Tree-clinging Birds

Red-headed Woodpecker Red-headed Woodpecker
Melanerpes erythrocephalus


10" (25 cm). Whole head red, wings and tail bluish black, with large white patch on each wing; white underparts; white rump, conspicuous in flight. Immature resembles adult, but has brown head, 2 dark bars on white wing patch.


A loud churr-churr and yarrow-yarrow-yarrow.


Open country, farms, rural roads, open park-like woodlands, and golf courses.


5 white eggs placed without nest lining in a cavity in a tree, telephone pole, or fence post.


Breeds from Saskatchewan, Manitoba, and Quebec south to Florida and Gulf Coast. Scarce in northeastern states. Winters in southern part of breeding range.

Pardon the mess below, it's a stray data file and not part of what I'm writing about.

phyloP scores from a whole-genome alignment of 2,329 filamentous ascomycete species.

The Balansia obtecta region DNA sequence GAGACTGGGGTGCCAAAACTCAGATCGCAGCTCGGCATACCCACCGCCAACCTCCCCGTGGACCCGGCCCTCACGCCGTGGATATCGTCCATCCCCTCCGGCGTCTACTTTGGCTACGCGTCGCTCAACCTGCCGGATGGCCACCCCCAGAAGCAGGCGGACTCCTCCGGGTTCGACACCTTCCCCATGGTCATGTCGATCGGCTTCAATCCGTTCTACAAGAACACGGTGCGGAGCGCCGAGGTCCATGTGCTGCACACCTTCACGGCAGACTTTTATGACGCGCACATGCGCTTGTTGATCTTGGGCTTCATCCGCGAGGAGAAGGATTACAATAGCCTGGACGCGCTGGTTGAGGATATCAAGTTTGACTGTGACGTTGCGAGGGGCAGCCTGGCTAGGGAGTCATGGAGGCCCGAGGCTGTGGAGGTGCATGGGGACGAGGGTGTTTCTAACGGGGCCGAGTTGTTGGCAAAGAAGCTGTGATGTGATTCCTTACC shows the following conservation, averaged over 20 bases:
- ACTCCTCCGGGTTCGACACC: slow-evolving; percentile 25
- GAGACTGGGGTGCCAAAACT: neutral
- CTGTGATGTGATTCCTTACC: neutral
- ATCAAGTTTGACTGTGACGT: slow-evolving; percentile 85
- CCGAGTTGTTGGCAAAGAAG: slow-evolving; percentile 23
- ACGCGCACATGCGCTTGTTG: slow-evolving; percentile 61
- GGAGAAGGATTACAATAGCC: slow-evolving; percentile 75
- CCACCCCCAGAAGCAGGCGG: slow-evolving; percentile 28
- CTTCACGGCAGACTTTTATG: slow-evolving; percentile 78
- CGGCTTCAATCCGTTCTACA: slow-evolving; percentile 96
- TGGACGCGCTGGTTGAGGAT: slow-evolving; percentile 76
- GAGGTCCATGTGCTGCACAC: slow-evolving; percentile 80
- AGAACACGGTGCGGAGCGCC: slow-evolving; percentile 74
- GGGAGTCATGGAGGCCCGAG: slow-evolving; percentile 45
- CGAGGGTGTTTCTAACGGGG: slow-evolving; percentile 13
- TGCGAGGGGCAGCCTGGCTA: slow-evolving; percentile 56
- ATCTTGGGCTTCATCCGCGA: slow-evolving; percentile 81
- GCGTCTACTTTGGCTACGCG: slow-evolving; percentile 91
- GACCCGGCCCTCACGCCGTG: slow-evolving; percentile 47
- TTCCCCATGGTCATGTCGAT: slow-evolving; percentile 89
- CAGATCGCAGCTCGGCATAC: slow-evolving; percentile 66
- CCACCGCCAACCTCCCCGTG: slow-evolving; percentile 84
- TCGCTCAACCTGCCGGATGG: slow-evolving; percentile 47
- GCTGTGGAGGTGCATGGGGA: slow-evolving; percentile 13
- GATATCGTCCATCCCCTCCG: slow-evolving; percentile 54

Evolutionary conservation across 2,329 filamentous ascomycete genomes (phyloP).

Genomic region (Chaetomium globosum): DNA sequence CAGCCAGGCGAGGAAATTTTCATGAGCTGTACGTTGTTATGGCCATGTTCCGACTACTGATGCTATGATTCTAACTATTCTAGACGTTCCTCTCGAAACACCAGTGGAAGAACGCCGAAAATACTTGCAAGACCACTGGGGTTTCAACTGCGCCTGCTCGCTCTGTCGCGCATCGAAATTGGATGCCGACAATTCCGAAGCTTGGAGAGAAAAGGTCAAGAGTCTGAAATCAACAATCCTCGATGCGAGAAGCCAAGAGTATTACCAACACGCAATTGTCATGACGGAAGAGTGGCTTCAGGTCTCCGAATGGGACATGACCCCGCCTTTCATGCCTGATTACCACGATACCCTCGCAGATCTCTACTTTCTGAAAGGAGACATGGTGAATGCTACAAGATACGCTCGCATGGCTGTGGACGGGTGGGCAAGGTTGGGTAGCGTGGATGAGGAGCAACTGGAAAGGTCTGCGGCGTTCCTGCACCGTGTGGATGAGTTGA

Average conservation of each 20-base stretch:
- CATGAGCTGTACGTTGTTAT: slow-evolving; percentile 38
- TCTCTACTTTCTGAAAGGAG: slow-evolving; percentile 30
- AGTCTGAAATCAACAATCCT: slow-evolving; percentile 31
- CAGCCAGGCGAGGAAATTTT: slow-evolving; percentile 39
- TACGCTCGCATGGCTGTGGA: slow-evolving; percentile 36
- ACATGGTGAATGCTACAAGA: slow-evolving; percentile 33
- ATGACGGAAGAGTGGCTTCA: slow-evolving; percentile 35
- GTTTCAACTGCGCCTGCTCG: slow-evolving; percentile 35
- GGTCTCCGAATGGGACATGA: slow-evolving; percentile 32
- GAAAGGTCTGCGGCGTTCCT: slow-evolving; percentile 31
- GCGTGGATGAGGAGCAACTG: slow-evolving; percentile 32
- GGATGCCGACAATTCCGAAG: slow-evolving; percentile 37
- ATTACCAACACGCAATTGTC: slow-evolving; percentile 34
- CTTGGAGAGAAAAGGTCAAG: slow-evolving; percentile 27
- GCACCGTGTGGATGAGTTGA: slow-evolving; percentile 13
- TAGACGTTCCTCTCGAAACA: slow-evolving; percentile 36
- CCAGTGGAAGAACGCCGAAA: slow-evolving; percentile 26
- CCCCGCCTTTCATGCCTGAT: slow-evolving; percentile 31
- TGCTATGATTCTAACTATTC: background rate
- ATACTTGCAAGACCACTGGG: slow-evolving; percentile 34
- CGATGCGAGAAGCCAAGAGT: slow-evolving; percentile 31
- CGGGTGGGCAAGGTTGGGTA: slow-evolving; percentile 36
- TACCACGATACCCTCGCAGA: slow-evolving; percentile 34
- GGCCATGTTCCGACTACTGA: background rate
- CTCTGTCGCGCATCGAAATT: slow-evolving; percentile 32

These woodpeckers are fond of open agricultural country with groves of dead and dying trees, particularly orchards. They often fly-catch, swooping low across a highway or along the shoulder of a road after flying insects. They store nuts and acorns, hiding them in holes and crevices. Red-headed Woodpeckers frequently are driven off by aggressive European Starlings, which occupy their nest holes, and by the removal of dead trees.